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Verdu EF, Bercik P, Verma-Gandhu M, et al. Specific probiotic therapy attenuates antibiotic induced visceral hypersensitivity in mice

Intestinal Disease Research Program, McMaster University, 1200 Main S West, Hamilton, Ontario, Canada.
Gut (Impact Factor: 14.66). 03/2006; 55(2):182-90. DOI: 10.1136/gut.2005.066100
Source: PubMed

ABSTRACT

Abdominal pain and discomfort are common symptoms in functional disorders and are attributed to visceral hypersensitivity. These symptoms fluctuate over time but the basis for this is unknown. Here we examine the impact of changes in gut flora and gut inflammatory cell activity on visceral sensitivity.
Visceral sensitivity to colorectal distension (CRD) was assessed at intervals in healthy mice for up to 12 weeks, and in mice before and after administration of dexamethasone or non-absorbable antibiotics with or without supplementation with Lactobacillus paracasei (NCC2461). Tissue was obtained for measurement of myeloperoxidase activity (MPO), histology, microbiota analysis, and substance P (SP) immunolabelling.
Visceral hypersensitivity developed over time in healthy mice maintained without sterile precautions. This was accompanied by a small increase in MPO activity. Dexamethasone treatment normalised MPO and CRD responses. Antibiotic treatment perturbed gut flora, increased MPO and SP immunoreactivity in the colon, and produced visceral hypersensitivity. Administration of Lactobacillus paracasei in spent culture medium normalised visceral sensitivity and SP immunolabelling, but not intestinal microbiota counts.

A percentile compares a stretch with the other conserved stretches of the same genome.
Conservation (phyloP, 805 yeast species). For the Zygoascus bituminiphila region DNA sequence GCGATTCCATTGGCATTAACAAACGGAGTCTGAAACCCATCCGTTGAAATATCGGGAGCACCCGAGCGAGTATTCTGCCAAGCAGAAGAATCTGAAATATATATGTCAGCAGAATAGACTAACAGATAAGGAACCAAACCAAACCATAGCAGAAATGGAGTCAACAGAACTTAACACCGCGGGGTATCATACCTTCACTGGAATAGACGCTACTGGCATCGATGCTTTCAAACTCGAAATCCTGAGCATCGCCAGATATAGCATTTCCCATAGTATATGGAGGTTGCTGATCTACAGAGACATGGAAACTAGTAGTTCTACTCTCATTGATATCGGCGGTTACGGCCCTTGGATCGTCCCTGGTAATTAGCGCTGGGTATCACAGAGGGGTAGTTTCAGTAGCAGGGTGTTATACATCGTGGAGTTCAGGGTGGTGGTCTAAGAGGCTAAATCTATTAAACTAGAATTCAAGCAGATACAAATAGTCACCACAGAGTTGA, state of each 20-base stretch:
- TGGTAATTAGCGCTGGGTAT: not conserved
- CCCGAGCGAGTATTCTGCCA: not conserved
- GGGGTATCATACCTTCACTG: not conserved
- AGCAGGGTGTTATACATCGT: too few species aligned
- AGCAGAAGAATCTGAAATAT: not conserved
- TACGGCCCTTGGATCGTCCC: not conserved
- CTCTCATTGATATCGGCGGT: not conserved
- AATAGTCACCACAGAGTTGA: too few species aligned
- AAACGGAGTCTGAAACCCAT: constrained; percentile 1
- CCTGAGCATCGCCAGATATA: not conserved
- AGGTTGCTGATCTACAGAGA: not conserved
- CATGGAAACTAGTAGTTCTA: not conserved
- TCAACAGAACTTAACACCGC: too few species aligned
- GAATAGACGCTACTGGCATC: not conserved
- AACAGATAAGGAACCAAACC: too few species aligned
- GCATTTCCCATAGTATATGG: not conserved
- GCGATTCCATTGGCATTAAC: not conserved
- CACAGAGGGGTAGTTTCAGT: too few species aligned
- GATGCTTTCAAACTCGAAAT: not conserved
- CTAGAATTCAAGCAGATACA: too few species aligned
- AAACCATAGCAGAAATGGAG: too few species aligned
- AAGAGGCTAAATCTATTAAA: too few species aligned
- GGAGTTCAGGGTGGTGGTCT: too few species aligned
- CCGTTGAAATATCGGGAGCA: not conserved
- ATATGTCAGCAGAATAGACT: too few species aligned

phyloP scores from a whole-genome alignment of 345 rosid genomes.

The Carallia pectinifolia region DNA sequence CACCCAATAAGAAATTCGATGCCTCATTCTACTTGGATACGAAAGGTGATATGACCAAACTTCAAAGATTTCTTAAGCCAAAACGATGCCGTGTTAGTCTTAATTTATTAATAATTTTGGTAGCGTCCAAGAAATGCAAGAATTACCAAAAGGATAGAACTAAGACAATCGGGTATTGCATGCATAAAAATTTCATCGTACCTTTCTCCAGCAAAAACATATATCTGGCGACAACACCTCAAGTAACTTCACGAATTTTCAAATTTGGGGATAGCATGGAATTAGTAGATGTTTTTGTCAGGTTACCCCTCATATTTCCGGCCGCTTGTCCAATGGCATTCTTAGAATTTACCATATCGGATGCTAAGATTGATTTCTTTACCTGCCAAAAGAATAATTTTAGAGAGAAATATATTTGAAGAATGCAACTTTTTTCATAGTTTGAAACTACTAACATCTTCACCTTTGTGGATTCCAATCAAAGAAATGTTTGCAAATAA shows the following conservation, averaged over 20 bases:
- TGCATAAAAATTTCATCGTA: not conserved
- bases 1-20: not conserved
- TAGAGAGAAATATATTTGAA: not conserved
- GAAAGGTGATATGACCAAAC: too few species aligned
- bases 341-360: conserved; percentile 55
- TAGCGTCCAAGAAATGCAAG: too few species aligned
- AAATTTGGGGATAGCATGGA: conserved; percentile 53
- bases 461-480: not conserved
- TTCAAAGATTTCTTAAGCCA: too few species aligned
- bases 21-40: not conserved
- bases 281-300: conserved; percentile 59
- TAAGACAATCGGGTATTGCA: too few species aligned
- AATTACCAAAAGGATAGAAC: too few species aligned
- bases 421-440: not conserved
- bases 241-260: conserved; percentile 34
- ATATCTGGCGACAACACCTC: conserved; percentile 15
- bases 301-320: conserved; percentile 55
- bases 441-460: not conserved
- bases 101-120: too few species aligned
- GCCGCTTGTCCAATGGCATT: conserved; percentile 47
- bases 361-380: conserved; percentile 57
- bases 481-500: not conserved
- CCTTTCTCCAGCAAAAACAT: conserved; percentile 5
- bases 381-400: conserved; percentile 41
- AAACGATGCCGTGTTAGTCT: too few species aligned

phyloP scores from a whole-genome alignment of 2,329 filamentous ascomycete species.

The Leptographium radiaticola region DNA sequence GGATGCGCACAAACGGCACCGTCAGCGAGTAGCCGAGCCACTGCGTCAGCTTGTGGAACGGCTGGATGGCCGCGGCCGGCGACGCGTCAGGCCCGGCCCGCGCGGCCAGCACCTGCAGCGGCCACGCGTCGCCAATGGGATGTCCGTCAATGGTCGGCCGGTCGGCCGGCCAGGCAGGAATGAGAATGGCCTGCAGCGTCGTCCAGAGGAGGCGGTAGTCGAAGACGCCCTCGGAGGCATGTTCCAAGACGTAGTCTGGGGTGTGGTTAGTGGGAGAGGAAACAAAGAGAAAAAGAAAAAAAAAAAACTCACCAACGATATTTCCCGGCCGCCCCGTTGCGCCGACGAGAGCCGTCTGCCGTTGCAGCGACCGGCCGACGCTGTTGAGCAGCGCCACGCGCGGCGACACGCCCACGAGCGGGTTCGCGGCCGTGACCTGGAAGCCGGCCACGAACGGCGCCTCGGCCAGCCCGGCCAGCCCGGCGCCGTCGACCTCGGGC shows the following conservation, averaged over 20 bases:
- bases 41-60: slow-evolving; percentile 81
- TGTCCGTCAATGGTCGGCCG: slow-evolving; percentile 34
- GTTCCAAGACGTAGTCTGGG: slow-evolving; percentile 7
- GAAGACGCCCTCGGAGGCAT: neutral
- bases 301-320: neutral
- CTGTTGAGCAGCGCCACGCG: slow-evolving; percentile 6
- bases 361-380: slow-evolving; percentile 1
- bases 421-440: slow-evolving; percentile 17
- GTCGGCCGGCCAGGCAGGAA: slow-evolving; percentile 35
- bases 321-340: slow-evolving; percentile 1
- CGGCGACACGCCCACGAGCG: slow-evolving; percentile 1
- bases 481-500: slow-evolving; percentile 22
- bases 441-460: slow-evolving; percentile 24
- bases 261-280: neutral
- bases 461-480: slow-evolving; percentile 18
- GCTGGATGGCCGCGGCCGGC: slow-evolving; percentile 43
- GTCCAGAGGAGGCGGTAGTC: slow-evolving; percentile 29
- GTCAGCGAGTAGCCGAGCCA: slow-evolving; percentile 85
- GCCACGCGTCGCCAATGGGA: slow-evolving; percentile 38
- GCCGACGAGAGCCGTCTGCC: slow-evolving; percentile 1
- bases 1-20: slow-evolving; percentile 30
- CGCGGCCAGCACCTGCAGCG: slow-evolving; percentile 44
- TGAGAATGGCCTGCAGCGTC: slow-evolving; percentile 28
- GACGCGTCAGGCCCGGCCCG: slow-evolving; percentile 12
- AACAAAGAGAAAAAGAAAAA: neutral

Perturbations in gut flora and in inflammatory cell activity alter sensory neurotransmitter content in the colon, and result in altered visceral perception. Changes in gut flora may be a basis for the variability of abdominal symptoms observed in functional gastrointestinal disorders and may be prevented by specific probiotic administration.

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    • "Since DSM decreased the firing frequency of nociceptive fibres, we wondered if the TRPV1 channel was involved since this is a major receptor involved in visceral nociception (Btesh et al.,2013). Verdu et al showed that antibiotic therapy induced visceral pain hypersensitivity which was inhibited by probiotic therapy (Verdu et al., 2006). Early life treatment of rats with vancomycin resulting in an altered gut microbiome, induced heightened visceral pain perception accompanied by a decrease in spinal cord TRPV1 expression (O'Mahony et al., 2014). "
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